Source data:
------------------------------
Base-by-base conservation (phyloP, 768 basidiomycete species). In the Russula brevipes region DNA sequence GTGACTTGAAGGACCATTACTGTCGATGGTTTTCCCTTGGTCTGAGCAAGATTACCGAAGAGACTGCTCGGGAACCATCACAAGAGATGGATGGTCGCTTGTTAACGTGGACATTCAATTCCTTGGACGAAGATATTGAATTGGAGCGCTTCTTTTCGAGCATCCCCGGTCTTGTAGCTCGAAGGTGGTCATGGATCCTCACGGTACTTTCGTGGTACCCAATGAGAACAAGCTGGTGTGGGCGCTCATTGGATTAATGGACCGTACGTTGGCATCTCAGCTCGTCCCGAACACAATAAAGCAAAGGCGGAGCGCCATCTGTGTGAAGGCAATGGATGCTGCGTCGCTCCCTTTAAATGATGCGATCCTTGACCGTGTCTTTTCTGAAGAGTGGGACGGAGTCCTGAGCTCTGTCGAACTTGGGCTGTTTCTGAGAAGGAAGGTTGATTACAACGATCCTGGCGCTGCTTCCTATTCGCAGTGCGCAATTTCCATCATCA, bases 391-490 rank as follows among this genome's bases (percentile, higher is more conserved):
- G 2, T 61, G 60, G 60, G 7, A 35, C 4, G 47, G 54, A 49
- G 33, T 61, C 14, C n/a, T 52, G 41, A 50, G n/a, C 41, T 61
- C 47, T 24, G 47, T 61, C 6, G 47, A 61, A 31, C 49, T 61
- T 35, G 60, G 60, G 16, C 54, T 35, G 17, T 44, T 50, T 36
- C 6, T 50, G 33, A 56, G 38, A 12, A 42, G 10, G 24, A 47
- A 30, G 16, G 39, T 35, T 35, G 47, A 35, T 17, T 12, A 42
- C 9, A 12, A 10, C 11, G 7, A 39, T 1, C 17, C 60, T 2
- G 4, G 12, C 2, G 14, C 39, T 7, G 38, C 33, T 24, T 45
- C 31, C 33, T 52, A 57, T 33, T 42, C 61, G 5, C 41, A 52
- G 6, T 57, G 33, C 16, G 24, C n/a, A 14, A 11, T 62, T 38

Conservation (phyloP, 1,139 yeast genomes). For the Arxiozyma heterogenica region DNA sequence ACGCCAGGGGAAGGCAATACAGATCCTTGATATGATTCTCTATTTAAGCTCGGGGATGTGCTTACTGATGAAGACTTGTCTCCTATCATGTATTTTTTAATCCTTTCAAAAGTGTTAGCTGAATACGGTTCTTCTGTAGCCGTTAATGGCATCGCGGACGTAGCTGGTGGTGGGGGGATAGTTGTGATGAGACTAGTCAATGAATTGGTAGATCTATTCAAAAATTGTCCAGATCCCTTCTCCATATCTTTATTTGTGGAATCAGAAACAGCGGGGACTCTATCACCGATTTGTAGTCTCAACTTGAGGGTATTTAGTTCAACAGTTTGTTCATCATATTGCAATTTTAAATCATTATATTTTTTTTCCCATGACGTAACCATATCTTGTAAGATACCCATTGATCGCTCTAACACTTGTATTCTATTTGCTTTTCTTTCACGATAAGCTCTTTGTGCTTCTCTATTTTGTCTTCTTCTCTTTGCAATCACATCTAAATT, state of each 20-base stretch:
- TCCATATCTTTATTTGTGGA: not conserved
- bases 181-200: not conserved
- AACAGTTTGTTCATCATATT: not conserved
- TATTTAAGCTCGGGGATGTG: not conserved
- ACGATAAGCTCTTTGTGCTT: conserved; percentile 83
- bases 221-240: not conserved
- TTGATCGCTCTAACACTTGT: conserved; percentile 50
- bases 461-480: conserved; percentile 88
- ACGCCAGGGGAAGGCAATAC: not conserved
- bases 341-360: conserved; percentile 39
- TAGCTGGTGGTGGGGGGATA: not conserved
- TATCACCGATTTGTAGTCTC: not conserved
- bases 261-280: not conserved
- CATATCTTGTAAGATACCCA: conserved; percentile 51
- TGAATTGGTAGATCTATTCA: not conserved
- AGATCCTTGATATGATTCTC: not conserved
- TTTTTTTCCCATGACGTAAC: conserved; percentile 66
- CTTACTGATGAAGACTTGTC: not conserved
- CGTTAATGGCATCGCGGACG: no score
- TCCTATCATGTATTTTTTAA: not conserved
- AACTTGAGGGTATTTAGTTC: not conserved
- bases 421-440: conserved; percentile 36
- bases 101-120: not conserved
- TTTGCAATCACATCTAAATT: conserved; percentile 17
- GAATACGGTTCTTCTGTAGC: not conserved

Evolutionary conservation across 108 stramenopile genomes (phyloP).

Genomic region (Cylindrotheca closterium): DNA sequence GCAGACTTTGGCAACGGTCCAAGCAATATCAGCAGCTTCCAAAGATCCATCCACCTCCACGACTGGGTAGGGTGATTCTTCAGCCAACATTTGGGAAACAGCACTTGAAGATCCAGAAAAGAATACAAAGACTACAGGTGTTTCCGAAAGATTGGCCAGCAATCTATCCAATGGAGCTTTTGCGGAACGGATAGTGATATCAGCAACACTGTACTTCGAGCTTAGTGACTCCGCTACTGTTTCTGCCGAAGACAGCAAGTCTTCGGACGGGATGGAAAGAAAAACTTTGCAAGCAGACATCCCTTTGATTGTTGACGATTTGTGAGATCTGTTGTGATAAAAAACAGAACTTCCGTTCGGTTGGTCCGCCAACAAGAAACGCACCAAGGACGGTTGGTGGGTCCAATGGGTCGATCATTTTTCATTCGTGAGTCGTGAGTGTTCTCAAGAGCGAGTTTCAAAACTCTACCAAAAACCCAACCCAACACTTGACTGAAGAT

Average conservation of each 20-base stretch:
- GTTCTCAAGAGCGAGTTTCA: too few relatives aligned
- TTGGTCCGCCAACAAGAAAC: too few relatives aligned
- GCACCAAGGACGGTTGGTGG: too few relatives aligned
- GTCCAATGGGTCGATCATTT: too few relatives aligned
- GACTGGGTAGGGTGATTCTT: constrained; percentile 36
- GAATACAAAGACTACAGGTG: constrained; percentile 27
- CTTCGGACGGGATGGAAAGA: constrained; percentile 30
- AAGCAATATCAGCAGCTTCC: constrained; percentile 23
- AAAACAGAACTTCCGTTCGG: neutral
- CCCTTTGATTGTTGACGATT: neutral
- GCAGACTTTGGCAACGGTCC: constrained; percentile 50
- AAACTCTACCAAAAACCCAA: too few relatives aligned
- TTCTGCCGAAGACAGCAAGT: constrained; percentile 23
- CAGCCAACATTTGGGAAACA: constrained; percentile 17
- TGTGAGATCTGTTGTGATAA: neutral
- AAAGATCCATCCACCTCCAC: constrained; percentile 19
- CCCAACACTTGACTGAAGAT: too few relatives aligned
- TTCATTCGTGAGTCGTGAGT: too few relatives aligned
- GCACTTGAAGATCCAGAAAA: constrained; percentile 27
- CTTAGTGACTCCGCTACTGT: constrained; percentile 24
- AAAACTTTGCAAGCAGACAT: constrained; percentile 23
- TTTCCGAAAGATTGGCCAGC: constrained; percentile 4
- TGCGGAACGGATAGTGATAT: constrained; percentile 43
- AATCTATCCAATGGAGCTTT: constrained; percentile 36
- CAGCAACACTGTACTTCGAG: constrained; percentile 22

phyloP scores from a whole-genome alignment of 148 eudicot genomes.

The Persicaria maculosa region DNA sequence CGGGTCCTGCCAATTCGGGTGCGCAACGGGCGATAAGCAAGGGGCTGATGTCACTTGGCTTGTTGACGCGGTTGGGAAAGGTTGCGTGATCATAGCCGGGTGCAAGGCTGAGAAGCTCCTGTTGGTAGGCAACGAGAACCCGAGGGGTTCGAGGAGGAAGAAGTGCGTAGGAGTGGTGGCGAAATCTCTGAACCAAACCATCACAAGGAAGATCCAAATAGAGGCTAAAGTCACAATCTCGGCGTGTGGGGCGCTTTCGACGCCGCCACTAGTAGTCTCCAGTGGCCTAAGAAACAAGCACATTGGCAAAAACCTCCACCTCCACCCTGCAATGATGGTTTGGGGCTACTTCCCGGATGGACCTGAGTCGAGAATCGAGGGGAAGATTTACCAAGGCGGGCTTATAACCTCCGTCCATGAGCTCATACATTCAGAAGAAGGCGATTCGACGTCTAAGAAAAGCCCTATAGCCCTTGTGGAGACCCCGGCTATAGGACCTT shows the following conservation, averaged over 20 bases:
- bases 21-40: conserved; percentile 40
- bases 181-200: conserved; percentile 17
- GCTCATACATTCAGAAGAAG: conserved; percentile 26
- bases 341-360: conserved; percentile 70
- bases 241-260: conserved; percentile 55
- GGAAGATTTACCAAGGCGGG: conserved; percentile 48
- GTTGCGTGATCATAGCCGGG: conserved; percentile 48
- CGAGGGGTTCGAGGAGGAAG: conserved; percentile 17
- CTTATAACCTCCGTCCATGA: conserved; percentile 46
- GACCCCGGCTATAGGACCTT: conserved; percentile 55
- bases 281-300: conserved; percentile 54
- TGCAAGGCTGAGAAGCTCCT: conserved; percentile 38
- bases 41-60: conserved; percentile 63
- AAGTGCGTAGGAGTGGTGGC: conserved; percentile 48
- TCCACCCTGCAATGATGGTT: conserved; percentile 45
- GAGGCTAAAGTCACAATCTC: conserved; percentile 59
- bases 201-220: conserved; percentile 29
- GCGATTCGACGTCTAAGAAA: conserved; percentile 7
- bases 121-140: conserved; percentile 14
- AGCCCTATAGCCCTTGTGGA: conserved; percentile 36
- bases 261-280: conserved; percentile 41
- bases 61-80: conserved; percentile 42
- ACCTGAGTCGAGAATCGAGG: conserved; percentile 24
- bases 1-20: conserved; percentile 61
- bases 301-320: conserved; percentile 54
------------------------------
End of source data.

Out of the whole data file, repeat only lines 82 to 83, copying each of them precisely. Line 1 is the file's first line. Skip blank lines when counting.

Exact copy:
- TCCACCCTGCAATGATGGTT: conserved; percentile 45
- GAGGCTAAAGTCACAATCTC: conserved; percentile 59